BBC’s flawed understanding of China’s history leads to confusion

In the first of a three-part look at ‘China’s changing role in the world’, the BBC’s China correspondent Stephen McDonnell looks at the CPC’s recent moves to tackle income disparity and intervene in social and cultural behaviour. But approaching these with the shallow misunderstandings of pre- and post-reform China typical of Western mainstream commentators, he is unable to answer the questions he sets himself.

The notion that the Cultural Revolution was a ‘disastrous quagmire’ out of which China needed to be dragged is one of these misunderstandings.

It is not hard to look at the data – none other than the Financial Times has laid out in no uncertain terms the progress that took place in Mao’s China: life expectancy nearly doubling, adult illiteracy falling from 80% to just 23%, and the achievement of gender equality in elementary education. Contrary to being a quagmire that China needed dragged from kicking and screaming, the FT states that “Without these, the rapid growth after the 1979 opening and reforms would not have been possible.” (Lessons from the first 70 years of the People’s Republic of China by David Daokui Li)

Further to this, Will Hutton, former principal of Hertford College at the University of Oxford and editor-in-chief of the Observer, provides more details – a massive increase in industrial output and irrigated land, the doubling of the rail network, and the transformation of life expectancy and the circumstances of women.

His conclusion? “Today’s China could not have started from nothing in 1978. It was built on foundations laid by Mao…the unifying thread was the vanguard role played by the Communist Party.” (The Writing on the Wall: China and the West in the 21st Century by Will Hutton)

In other words, China’s economic resurgence began not in 1979, but in 1949.

Another article in the Financial Times titled ‘What if Mao still ran China’ describes the work of four prominent economists – “from the Federal Reserve Bank of Dallas, Princeton, Yale and Sciences Po in Paris.” They extrapolated productivity and growth rates from the Maoist years and found that China’s socialist planned economy would have yielded average GDP growth between 4 and 5% between now and 2050 – just one percent less than current predicted growth rates and with a greater degree of stability:

“The main point of our findings is that, contrary to common misconceptions, productivity growth under Mao, particularly in the non-agricultural sector, was actually pretty good.”

It is in this context that the continued rise of China post-1978 must be seen. Take a list of the successes of this period: massive infrastructure projects like the expansion of road and rail networks and metro systems and projects like the Three Gorges dam; the state investment in rural counties that has been the chief factor in moving a hundred million people out of poverty; the nation’s success in tackling Covid-19. All of those are products of the social system, organisation and collective spirit inherited from the pre-reform years.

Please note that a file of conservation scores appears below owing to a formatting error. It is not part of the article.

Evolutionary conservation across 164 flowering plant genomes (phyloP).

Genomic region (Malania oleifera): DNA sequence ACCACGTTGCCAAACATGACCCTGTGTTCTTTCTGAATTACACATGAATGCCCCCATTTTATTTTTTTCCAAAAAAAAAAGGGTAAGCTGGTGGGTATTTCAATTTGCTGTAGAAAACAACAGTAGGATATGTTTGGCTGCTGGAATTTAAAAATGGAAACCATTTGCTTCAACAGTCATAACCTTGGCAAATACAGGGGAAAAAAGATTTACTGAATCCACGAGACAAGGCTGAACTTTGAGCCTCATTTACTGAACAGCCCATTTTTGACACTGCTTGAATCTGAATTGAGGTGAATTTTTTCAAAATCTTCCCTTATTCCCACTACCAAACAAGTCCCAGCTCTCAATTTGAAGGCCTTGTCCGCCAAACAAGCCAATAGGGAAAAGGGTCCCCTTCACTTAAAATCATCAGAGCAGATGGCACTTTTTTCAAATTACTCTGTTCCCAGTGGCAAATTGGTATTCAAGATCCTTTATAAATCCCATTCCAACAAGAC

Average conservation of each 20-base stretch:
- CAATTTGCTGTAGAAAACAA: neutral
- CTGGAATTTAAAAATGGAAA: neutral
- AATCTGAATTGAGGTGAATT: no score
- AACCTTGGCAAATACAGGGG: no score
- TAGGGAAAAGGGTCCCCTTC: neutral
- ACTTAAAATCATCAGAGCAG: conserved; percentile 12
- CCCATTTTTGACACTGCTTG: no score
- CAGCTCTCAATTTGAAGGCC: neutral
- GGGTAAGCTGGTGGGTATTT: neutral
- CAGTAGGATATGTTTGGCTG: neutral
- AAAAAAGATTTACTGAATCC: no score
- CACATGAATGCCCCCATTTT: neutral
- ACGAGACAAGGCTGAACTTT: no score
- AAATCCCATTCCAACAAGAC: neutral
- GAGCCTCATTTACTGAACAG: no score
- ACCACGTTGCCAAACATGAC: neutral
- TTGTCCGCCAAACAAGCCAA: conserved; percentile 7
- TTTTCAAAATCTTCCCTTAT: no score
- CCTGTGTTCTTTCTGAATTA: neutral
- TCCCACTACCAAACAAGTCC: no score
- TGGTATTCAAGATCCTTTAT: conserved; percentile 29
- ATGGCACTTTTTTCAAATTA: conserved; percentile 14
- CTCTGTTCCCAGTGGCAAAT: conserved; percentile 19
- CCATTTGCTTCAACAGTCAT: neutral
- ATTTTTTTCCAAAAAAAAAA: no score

China’s achievements have been made in spite of the encroachment of the market, and it is precisely the dark side of market liberalisation that Xi Jinping seeks to tackle.

But is this putting the ‘Communist’ back in ‘Communist party’, as McDonnell describes it?

The measures he outlines – cracking down on tax evasion by the wealthy, reducing inequality in education, and breaking up the country’s massive tech giants – may seem impossibly utopian plans from the perspective of a BBC commentator who is primarily concerned with investor confidence (“How can anybody reliably make investment decisions if they don’t know what the ground rules will be in a month’s time?”).

They are, however, closer to milquetoast social democratic reforms than the fundamental economic realignment required to set China back on the course of stable and rational economic development. That was a course which even the above – very bourgeois – commentators agree that China was embarked upon in the Maoist years.

The Evergrande debt crisis is testament to the depth of the problems that China has taken on by allowing penetration of the market and integration into the global capitalist economy. Debt-fuelled speculation and overproduction leave China exposed to the same economic crises that periodically hit the West, and the creation of a class of wealthy entrepreneurs threatens social stability.

China’s post-1978 experience reaffirms for a new generation Engels’ words in the introduction to The Dialectics of Nature:

“Only conscious organisation of social production, in which production and distribution are carried on in a planned way, can lift mankind above the rest of the animal world as regards the social aspect, in the same way that production in general has done this for men in their aspect as species. Historical evolution makes such an organisation daily more indispensable, but also with every day more possible. From it will date a new epoch of history, in which mankind itself, and with mankind all branches of its activity, and especially natural science, will experience an advance that will put everything preceding it in the deepest shade.”